Adrien Brody has taken a lot of crap over the years for the choice of roles he has taken on ever since his unforgettable Oscar win for “The Pianist.” In retrospect, we have not really been entirely fair to him as his role in Roman Polanski’s film was really a once in a lifetime kind of part. As Clive Nicoli, he shows a man trying to maintain a distance (scientifically and emotionally) from what he and Elsa have brought into this world. But we soon see him going from responsible to (shockingly) reckless in his actions. I am not going to spoil the moment where you can tell just how overboard he has gone, but you will know it when you see it.
With the lovely Sarah Polley, you can always expect her to give a well-crafted performance in any film she appears in. Be it “The Sweet Hereafter,” “Go,” or Zack Snyder’s highly effective remake of “Dawn Of The Dead,” she never half asses anything and gives it her all even in movies that seem so far beneath her. Her performance as Elsa Kast goes from one level to another as her character essentially becomes a first time mother who worries about Dren and later becomes angry when she loses all control over the actions this hybrid commits. In many ways, she threatens to be the most frightening character in the movie, and Polley is riveting throughout just as I always expect her to be.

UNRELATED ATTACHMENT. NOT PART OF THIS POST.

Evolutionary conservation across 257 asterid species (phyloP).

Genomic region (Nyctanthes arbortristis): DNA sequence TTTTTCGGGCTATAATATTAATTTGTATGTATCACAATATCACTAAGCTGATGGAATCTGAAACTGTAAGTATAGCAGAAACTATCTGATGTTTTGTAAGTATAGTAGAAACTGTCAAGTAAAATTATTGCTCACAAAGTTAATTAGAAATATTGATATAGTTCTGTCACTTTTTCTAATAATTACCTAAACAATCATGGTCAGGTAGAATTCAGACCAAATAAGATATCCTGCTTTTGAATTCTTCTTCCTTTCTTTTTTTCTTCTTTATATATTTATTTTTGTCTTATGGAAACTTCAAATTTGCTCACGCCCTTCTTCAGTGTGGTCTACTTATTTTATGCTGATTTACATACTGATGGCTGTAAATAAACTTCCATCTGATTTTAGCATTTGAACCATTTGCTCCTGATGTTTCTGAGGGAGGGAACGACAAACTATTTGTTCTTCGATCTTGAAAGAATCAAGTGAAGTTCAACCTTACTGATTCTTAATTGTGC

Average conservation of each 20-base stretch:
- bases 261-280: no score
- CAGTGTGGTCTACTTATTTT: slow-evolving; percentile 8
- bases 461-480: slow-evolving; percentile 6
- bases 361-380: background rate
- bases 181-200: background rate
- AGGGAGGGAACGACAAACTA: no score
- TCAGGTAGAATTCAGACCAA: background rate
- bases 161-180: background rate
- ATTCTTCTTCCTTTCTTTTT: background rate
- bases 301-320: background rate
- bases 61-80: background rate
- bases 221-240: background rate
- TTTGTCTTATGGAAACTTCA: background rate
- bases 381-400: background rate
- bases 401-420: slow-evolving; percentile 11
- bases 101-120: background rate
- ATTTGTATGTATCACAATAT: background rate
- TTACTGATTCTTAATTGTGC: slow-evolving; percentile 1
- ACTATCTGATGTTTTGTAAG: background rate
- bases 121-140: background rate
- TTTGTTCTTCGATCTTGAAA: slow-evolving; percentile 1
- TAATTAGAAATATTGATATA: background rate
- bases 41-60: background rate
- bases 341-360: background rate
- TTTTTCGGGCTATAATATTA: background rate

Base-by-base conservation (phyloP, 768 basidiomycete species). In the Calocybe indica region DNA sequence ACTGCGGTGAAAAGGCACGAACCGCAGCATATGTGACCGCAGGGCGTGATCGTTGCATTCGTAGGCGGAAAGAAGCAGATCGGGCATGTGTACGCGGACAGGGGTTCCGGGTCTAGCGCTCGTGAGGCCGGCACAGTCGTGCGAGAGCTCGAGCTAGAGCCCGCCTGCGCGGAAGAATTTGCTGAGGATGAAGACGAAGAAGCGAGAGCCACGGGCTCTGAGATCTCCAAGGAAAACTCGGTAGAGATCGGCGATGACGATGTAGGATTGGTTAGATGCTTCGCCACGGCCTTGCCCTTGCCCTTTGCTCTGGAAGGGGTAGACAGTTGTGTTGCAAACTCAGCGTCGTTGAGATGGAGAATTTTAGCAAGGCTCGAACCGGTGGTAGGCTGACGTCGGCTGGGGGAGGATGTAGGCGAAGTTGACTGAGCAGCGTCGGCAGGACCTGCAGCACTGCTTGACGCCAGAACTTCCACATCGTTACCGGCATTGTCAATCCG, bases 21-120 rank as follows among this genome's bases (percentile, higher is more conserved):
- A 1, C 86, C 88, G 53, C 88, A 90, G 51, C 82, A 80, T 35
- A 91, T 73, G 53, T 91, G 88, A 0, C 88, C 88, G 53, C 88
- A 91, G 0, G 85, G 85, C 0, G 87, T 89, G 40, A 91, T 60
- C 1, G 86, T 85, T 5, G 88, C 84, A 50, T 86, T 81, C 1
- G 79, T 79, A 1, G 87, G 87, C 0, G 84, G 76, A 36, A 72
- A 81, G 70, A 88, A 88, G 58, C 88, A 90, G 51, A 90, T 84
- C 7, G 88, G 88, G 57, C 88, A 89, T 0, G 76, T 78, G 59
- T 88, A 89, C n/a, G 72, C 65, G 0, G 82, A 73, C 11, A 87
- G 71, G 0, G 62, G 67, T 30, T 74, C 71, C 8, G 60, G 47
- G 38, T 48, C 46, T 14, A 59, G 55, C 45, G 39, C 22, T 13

I also want to give a lot of credit to both actresses who play Dren in the different stages of her literally fast paced life. Abigail Chu plays her as a young child, and she gives the character an innocence that threatens to disappear at a moment’s notice. But Dren really hits her stride when she is portrayed as a teenager by Delphine Chanéac. I would have expected the character to have turned into a one-dimensional monster capable of nothing but malice, but the movie makes Dren a lot more than that as Delphine shows her to be worried, easily bored, scared, sad, and ultimately a very unpredictable person who will not allow herself to be boxed in forever.